Here is the A-B-C pattern when Kate Hover, the author of this story, defined the behavior and took a before measure. What follows below is what she wrote about Sandy, demonstrating the way this protocol worked for her over a six-week period.
After thinking through the consequences, I decided to deny activities for Sandy when she had a screaming incident. After she calmed down from her fit, I explained to her the importance of being able to handle events in her world without screaming. “Words work pretty well, if you use them; people can understand words.” I told her that if she was not talking to people about her feelings in words, she would not be allowed to go the centers she liked, especially the listening center and the computer center. All of us have a responsibility to others in our community.
After going through the process of looking at all the alternatives with the Protocol Form, this is what we decided to try.
I noticed after a week of denying activities the behavior did seem to go down quite a bit, down from 12 on average to 8. (See the graph below.) However, I did not like to keep reminding her that she would not be able to do activities I really wished for her to do. I felt there ought to be a better way to deal with this without restricting her access to things.
In the next week I decided to ignore the behavior. When Sandy started a fit, I walked away, leaving her alone. If other children went over to watch her, I would talk to them and engage them in a conversation. When Sandy did try to work out a problem verbally, I made sure I paid attention and sought her views.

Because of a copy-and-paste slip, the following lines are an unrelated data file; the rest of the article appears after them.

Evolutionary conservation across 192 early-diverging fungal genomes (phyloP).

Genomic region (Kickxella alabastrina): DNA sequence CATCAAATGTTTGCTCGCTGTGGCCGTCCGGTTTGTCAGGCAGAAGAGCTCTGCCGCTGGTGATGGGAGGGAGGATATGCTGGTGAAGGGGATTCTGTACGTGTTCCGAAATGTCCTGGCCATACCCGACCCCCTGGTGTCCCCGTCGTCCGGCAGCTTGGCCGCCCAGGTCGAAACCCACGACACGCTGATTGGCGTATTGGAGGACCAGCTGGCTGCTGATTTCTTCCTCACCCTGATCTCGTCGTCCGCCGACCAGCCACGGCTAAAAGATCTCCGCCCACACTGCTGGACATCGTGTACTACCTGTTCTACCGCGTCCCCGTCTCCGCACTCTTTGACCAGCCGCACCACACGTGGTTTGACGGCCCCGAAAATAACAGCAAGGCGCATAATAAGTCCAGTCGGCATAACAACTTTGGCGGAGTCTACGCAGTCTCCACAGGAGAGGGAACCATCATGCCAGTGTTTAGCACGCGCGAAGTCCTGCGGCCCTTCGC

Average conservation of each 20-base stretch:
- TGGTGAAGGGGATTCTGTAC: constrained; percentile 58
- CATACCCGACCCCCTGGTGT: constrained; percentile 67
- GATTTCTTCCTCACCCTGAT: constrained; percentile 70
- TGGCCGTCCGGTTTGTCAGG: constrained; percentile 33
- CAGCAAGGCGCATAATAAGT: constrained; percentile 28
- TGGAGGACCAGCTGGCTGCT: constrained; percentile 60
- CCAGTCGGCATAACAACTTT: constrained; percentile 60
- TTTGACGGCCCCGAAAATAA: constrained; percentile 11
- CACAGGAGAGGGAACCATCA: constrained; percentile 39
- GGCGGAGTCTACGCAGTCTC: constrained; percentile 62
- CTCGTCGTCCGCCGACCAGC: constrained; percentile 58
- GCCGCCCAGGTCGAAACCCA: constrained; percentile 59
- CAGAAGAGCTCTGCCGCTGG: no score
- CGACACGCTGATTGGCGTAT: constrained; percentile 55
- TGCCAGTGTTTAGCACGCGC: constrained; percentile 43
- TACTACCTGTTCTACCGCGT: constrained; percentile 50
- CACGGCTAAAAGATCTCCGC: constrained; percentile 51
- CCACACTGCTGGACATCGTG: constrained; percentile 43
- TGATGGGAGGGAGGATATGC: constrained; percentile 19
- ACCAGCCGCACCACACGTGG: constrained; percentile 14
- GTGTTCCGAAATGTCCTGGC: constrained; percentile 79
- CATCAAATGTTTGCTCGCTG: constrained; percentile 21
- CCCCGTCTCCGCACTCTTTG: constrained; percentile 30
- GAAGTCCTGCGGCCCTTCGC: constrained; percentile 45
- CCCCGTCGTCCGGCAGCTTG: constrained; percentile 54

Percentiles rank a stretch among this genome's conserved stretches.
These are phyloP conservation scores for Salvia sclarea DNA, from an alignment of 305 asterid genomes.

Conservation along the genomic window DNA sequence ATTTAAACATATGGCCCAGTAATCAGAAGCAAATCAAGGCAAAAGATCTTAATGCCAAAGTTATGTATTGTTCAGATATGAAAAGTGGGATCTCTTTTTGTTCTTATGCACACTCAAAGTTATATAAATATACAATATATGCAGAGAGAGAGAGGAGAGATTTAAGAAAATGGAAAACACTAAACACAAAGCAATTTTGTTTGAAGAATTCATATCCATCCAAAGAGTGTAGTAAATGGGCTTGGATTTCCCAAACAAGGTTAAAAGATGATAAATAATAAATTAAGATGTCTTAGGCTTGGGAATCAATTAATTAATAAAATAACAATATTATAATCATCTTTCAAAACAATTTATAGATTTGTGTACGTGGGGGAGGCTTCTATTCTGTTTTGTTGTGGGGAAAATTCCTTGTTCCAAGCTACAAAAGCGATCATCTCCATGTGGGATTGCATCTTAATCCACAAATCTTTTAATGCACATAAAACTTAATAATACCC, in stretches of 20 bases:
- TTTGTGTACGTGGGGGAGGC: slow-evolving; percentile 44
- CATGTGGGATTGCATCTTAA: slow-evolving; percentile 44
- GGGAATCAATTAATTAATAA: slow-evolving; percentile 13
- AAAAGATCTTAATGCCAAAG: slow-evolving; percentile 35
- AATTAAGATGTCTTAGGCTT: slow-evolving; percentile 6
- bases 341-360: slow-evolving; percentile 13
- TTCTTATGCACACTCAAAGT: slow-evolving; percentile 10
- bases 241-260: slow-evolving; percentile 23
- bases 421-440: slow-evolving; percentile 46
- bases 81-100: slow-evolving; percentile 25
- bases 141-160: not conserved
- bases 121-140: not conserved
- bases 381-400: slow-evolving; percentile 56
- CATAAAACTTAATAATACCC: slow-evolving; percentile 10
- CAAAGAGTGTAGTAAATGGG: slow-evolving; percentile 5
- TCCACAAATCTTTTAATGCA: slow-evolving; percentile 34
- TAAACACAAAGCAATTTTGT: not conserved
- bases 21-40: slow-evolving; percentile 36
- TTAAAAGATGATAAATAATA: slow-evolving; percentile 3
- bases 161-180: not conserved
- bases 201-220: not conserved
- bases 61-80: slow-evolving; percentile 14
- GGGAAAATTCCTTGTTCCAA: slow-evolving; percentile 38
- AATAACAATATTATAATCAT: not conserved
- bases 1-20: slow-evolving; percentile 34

This was still unsatisfactory, because she was still doing it. I tried Postive Practice, which meant I had to be be there to interrupt and invite her practice a better way. I had told everyone at the art table they could only have 4 sheets of watercolor paper today, because it was expensive. I thought it was important for everyone to have their share. “I want another one,” she whined when she had done four. I reminded her of the expectations, and she had another screaming fit. I walked away to let her calm down. When I thought she was able to talk to me without crying or whining, I went back to her to review what happened. We practiced her saying, “I really wish I could do another.” She said it this new way five times. I could not believe it that she was willing to practice it.
My final change was to make sure I noticed whenever she verbally communicated what she was feeling. When I noticed her talking to another child at a tense moment, I gave her a thumbs up sign, for example. After several of these, I invited her to help me set up lunch and choose the book to read to the class, things like that. I could tell it helped her to belong to the community and be a contributor.
Here is the graph of the measures.
Overall, I don’t know which change worked the best for Sandy. Maybe the combination of ignoring the inappropriate and rewarding the appropriate was what brought it down from a high of 23 to zero. The very act of measurement enabeled me to to look at what was working or not working. It was amazing to see in this short time that Sandy had stopped this habit pattern. Now my days are more pleasant, and I go home happy. I come to work happy and ready, too. Sandy seems more in control of herself and knows how to reach me, and I know how to reach her, too.
How do you see the Behavior Management Protocol affecting Kate?
What would you guess is happening to the other children in the classroom who are seeing Sandy and watching Kate?